On May 12, 1997, 18-year-old rookie Kobe Bryant and the Los Angeles Lakers faced the Utah Jazz in a playoff elimination game. With the lights shining brightest, Kobe failed miserably, four times. Some twenty years later, Kobe reflects, “We flew back to LA that night. I got home, probably like three in the morning. I went down to the high school just down the street from my house. And the janitor let me in the gym. And I shot all day. All day. I mean allll dayyy. I didn’t leave the gym. I just kept shooting and shooting and shooting and shooting and practicing and practicing and practicing.”
It may seem unorthodox to begin an article about Boston-born contemporary artist Jonas Wood with a Kobe Bryant recollection, both because Jonas likely dislikes the Lakers and because his commercial success clearly warrants a more grandiose opening. But upon further inspection, it couldn’t be a more precise metaphor for the nature of his work and who he is. To the naked eye, Jonas Wood is an artist who paints basketballs. More accurately he’s an artist who paints basketballs, baseball cards, tennis courts and golf courses. OK, he also paints portraits and plants, pottery, and bathrooms. But for the sake of my analogy, it’s his sports paintings that gave him the spotlight.
What draws the comparison to the notoriously intense, hard-working Kobe Bryant is how Jonas does it. And perhaps that is what matters most. Jonas’ commitment to art seems almost militant. He works and studies feverishly, spending hours upon hours mastering his craft in his own vision. His mentality is that of an underdog. “I have a lot of insecurity but I’m also really confident. I can see myself getting better. But I’m competitive with myself. I have a lot of doubt. But I think it’s about being self-critical. You have to be critical of what you are doing, even if you think it’s perfect. There’s got to be some way to be critical so you can keep moving. A design or a painting is a moving body of work that’s growing and contracting and reinventing itself and changing. That’s why people call it practicing. If you don’t keep practicing what you’re doing then you can never be great.”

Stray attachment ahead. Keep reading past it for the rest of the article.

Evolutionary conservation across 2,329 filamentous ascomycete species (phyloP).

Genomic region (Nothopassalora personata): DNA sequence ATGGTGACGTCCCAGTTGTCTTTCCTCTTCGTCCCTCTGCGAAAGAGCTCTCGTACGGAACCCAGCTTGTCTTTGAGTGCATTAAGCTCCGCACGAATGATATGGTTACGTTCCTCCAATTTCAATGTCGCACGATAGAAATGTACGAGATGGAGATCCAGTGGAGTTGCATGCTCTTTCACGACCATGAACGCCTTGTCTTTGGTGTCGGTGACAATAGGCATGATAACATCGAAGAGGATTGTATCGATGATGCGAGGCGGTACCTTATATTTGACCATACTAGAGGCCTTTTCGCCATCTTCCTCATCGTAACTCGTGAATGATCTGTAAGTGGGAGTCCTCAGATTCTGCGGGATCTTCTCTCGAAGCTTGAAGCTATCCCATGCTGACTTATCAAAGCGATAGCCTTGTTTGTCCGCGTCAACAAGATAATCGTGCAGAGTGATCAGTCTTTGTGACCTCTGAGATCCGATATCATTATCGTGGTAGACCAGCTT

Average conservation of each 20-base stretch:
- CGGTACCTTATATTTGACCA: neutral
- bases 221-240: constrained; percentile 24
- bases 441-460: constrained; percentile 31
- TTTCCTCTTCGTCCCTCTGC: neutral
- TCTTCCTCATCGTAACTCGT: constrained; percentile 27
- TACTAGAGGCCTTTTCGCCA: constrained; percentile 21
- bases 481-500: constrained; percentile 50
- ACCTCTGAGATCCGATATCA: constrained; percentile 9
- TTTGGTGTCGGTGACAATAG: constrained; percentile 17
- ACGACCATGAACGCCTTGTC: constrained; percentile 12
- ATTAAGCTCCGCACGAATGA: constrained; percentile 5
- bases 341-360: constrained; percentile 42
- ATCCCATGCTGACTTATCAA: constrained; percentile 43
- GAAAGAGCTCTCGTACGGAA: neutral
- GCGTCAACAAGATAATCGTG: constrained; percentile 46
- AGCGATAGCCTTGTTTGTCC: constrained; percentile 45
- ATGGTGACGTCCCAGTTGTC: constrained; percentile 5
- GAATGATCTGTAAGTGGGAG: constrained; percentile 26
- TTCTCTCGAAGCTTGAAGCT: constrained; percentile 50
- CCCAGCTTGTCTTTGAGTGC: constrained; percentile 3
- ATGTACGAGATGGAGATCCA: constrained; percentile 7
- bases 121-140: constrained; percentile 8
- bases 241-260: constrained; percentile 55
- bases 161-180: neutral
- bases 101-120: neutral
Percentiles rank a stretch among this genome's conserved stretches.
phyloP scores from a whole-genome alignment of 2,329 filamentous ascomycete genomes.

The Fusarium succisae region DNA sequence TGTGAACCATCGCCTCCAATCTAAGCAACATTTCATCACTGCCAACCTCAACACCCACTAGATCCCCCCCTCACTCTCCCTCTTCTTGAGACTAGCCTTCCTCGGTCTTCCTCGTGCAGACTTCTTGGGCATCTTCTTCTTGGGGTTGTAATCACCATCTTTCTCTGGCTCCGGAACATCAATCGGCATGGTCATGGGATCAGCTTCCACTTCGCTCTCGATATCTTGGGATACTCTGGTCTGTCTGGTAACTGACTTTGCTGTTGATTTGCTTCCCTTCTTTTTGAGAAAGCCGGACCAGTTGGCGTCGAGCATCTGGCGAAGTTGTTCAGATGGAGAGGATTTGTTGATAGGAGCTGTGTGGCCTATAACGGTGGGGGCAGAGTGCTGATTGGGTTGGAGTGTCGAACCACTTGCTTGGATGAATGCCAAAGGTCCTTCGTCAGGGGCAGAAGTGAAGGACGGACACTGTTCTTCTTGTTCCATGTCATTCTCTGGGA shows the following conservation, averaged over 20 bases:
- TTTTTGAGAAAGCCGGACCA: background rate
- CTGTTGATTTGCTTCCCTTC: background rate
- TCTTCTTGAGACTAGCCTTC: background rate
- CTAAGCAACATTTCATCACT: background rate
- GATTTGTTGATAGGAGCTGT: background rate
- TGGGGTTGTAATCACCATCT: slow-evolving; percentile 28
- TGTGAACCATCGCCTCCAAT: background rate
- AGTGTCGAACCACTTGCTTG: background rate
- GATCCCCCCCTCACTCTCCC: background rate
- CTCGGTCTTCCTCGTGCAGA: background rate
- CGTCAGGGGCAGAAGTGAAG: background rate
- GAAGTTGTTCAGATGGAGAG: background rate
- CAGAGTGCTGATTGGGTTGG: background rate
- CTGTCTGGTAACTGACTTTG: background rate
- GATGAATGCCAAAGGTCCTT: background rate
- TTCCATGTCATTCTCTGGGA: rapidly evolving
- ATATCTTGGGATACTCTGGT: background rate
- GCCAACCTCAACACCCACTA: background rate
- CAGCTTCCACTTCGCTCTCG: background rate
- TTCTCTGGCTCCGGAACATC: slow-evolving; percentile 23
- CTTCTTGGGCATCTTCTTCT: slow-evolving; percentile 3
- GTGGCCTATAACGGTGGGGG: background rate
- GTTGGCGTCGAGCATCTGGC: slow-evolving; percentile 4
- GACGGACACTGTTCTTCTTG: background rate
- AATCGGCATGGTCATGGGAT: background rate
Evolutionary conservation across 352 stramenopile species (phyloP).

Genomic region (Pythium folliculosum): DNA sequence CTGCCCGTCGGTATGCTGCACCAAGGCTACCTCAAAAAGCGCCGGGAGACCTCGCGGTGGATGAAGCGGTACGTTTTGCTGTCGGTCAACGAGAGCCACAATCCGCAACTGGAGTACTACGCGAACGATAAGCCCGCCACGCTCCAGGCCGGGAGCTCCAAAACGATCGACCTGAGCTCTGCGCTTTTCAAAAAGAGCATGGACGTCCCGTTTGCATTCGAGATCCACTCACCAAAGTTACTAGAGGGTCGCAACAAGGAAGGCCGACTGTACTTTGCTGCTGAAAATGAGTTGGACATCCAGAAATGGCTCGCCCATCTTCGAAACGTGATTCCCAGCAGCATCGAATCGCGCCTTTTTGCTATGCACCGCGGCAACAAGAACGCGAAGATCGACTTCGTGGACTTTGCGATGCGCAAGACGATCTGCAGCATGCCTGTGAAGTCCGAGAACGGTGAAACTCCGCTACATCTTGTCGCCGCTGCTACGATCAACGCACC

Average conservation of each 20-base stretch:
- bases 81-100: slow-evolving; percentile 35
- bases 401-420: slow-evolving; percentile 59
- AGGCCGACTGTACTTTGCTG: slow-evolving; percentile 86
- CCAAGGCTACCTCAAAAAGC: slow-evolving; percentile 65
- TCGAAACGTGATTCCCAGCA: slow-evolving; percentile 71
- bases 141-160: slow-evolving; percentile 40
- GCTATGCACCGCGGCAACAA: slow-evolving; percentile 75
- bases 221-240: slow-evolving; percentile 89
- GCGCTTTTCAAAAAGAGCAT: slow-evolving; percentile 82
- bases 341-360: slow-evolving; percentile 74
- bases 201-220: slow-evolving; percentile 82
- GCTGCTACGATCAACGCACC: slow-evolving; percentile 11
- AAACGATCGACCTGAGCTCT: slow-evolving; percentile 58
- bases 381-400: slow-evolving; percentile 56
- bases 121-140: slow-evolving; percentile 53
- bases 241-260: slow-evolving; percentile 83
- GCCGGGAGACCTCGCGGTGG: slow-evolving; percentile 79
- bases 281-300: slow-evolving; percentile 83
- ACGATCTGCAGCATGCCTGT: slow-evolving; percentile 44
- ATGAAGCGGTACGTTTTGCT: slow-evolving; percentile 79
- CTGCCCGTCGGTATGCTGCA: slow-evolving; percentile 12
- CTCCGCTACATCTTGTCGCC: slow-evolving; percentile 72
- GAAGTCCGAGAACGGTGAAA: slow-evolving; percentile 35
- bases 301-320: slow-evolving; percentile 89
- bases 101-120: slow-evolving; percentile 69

To the art community, Wood is classically trained. His icons and influences are Monet, Picasso, Matisse, Katz, Hockney and others. He’s represented by a small army: the Gagosian Gallery, David Kordansky Gallery, Anton Kern Gallery, and Shane Campbell Gallery. His work is featured in MoMA, the Guggenheim, the Hammer, and LACMA. His collectors include everyone from Leonardo DiCaprio to Kanye West. He’s now in an elite group of artists that can say they sold a piece of art for one million dollars. “I’ve always thought my work should be worth a lot more money than it was, and maybe now it’s close to worth what the true value is.” Jonas thinks art might be the lowest percentage success rate out of any career path one could ever choose to take. I wouldn’t personally suggest anyone, including my own kids, pursue a career in art.
But money doesn’t seem to be a distraction or motivation for Jonas. In his words, he doesn’t even want to know how much he’s spending unless he’s spending too much. His relationship with money is almost reckless. But it’s almost that recklessness and that risk factor that creates the reward: “I made $29,000 on my first show and I quit my job. I basically spent all that money making more art. Then my second show I made $80k and immediately invested in a studio that cost $50k a year, without even thinking about it. It sounds ridiculous but I was just thinking, ‘I’m just going take this money and invest in myself and gamble on myself.” Obviously that gamble has literally paid off: If I had bought a Jonas Wood painting when I met him in 2011, the value would have increased by approximately 1000%. That’s not an exaggeration. It’s crazy to think a large painting of Greg Oden could have made me rich. So invest in Jonas Wood if you can. It’s more of an ironclad investment than Apple or gold. It’s death and taxes.
I think it’s Kobe Bryant’s mentality that supports it best – that hunger for winning that makes success so sure. “The most important thing is that you must put everyone on notice that you are here and you are for real. I’m not a player that’s just going to come and go. I’m not going to make the all-star team one time. I’m here to be an all-time great.” These might as well be Jonas’ thoughts exactly.